With so many voices loudly urging magazine execs to start re-imagining their products before it is too late, they must feel besieged -- sort of like a person going through one of those mid-life crises where everybody seems to have an opinion about what you should do...except you.
In this environment, I'm impressed when any traditional media organization stays focused enough to try out a new approach. This weekend, Newsweek is unveiling a new website design. Its home page looks different and feels different, but to appropriate the famously problematic (for grammarians) Apple campaign, does it actually Think Different?
According to the company, it is using its editors to "filter" the web in order to "find the most important stories and concepts for our audience." So far, so okay. Sounds like Newsweek is becoming a content aggregator.
Next up? Interactivity. Newsweek promises to present "the most thoughtful questions and comments of our readers." Sounds like more filtering work for the editors.
Time now to exploit the archives, one of the key assets for any publication that has been around forever. In this case, get ready for Newsweekopedia, which is where you can access "decades of great NEWSWEEK coverage and commentary by topic, providing easy access to a wealth of information on everything from Google to immigration reform."
Yikes, the editors are handling this work, too!
I'm starting feel kind of dizzy.
But let's keep going.
What about UGC? "Taking advantage of the instantaneous nature of the medium, we will feature comments, questions and thoughts posted by NEWSWEEK readers to our twitter feed, sometimes in response to a question posed by NEWSWEEK editors, sometimes in connection with a story or commentary we have already published."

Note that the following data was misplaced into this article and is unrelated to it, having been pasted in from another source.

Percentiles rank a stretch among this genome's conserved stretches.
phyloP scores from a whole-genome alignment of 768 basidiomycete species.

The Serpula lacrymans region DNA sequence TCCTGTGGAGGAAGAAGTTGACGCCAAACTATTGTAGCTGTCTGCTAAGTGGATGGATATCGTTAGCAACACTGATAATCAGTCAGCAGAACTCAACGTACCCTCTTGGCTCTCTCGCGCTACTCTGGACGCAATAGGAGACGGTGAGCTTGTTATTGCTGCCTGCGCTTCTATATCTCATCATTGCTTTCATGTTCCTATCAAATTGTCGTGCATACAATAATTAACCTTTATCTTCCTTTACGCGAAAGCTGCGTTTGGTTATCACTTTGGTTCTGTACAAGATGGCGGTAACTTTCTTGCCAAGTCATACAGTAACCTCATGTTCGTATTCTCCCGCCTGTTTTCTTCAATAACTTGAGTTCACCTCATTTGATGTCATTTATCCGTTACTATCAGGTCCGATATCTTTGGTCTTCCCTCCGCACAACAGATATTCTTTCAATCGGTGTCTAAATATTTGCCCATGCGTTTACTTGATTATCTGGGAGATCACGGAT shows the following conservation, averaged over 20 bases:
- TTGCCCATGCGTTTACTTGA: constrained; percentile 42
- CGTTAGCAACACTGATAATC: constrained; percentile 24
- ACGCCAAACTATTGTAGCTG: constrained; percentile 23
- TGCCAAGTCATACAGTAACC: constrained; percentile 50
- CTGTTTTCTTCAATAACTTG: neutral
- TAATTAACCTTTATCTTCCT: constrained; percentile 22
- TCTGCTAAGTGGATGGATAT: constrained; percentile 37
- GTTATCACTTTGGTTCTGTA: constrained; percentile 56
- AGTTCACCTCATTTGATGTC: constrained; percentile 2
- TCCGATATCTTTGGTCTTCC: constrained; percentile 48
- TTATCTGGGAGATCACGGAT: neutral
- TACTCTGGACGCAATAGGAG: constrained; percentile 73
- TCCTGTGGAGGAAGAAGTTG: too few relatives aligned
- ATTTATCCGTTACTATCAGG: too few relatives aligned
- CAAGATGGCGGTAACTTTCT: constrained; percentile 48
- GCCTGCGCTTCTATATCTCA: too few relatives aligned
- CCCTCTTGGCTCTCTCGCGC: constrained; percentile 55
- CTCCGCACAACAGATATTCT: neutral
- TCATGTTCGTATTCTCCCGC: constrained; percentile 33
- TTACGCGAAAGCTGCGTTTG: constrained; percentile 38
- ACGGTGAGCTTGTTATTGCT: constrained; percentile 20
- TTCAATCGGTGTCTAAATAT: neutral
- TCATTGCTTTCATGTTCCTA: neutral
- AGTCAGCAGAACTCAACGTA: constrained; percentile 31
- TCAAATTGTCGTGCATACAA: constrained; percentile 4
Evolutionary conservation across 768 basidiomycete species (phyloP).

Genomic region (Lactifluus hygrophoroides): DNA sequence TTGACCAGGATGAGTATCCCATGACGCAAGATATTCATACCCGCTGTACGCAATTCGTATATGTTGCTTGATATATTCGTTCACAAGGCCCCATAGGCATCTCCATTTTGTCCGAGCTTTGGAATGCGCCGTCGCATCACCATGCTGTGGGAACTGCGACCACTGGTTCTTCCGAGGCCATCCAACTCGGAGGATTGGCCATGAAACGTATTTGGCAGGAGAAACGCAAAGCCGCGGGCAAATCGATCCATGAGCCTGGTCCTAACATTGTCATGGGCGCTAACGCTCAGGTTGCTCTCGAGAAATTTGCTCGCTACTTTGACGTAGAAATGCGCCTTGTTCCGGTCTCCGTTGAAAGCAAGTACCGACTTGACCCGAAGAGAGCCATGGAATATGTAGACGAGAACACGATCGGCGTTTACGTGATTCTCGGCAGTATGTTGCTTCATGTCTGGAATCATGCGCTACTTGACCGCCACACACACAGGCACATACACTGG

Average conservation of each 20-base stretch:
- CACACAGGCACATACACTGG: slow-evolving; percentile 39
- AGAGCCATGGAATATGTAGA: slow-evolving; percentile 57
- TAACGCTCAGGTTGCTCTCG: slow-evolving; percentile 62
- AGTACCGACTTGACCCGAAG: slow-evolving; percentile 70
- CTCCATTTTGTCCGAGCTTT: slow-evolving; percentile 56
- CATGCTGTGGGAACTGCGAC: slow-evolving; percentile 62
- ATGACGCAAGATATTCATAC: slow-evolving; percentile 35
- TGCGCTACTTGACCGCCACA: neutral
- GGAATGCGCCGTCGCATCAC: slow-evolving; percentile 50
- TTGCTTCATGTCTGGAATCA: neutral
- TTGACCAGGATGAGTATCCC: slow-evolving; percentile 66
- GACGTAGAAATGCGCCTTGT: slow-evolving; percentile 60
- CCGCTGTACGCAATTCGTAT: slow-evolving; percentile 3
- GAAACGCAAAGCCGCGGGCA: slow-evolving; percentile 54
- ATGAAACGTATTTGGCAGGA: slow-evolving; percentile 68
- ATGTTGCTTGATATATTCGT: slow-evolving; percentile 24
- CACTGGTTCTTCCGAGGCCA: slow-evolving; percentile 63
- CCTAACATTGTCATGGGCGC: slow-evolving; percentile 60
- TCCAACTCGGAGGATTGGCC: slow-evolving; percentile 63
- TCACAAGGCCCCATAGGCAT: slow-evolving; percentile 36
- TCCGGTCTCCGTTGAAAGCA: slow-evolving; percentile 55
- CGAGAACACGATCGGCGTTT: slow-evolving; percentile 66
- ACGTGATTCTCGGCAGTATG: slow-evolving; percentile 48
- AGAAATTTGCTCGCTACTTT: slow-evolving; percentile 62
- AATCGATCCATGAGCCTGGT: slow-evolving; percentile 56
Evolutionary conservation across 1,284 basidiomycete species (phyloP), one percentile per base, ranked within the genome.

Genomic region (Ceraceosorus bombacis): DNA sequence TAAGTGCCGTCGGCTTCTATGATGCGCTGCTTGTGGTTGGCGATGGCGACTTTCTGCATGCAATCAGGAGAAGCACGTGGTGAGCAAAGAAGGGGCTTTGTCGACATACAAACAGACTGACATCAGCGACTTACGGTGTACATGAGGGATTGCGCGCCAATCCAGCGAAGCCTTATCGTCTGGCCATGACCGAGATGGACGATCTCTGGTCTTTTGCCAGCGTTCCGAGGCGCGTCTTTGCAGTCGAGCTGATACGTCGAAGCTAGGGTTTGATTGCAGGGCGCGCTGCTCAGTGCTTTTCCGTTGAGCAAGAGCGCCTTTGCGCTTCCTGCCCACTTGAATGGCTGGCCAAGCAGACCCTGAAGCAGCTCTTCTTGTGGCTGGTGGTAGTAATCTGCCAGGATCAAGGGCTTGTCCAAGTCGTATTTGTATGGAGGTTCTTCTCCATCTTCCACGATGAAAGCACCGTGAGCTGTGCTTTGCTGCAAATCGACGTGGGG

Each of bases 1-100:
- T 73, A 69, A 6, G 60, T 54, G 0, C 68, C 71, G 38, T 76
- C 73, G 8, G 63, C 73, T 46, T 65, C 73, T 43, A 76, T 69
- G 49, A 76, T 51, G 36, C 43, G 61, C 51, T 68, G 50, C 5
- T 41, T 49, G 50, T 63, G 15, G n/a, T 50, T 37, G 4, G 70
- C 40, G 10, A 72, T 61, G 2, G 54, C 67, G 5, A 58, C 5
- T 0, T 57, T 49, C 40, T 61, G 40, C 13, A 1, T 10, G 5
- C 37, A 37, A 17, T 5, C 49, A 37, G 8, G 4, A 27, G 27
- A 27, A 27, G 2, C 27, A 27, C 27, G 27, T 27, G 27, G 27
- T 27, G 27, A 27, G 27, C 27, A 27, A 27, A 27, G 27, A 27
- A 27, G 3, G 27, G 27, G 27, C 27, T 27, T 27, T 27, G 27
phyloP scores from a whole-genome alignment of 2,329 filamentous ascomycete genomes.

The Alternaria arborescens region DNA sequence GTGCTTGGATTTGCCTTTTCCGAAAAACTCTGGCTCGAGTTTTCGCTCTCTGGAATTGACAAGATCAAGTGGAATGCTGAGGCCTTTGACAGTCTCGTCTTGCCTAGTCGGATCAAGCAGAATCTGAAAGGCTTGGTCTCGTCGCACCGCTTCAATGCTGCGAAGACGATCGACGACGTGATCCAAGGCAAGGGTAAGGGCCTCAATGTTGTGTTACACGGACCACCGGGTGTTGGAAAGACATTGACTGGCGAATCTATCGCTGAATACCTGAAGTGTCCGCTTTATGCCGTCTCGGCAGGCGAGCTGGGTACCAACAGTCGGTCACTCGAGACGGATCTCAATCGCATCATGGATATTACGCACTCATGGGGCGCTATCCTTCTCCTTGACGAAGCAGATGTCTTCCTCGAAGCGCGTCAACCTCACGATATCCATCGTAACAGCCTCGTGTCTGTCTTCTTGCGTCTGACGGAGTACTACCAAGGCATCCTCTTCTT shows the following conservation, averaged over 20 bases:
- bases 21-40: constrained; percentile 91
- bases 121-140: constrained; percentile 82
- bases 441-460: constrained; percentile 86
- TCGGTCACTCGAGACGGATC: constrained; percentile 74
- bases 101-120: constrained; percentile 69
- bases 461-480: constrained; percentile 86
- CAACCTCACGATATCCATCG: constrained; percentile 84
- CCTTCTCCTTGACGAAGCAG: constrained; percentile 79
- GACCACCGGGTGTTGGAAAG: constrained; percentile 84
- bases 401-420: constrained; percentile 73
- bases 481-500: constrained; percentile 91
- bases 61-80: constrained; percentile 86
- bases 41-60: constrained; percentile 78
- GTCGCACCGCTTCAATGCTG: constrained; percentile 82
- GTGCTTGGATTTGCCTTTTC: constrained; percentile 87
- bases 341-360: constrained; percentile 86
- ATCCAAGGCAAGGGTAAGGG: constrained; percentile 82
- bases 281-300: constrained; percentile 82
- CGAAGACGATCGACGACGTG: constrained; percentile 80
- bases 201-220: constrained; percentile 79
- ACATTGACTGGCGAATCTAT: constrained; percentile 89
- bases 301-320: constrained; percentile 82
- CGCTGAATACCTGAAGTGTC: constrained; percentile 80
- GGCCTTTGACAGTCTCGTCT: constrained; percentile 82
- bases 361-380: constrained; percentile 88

Oh no, I bet I know who's going to be filtering this stuff.
Next, we come to an area called "Serious Fun." Now, call me old-fashioned, but to me, serious is serious, and fun is fun. Never the twain shall meet, and so on and so forth. Anyway, the bad news for this serious type of fun work is that, you guessed it, the editors have even more work to do:
"Every day, NEWSWEEK editors will select people, groups or concepts in the news and ask you, our readers, to weigh in. A daily play on NEWSWEEK's popular Conventional Wisdom feature, Serious Fun is intended to be a thinking person's diversion, something that satisfies both your Webby sweet tooth and your hunger for deeper discussion and understanding. Express your opinion and then join the discussion on each topic."
Sweet tooth? More like a heroin addiction.
This is getting to be a somewhat longer and a much snarkier post than I had intended to write. I'm really trying to support the guys over at Newsweek for at least trying to do something new. But somehow the writing they've shared with us is so breathlessly idiotic that I feel like someone over there just discovered what a browser does or the miracle of email or something.
Which brings us to "In the Know." Here is what that's about: "You know the Web is full of informational gems â€" nuggets of insight and knowledge all too often impossible to find amid the minute-by-minute updates of the mass media. Every day, NEWSWEEK editors will seek out those jewels and deliver them to you, whether they were published on a site here in the U.S. or halfway around the world. Check "In the Know" every day to be more informed and more enlightened."
I'm starting to feel tired. Newsweek is opposed to the mass media!
Good luck, Newsweek, and good night.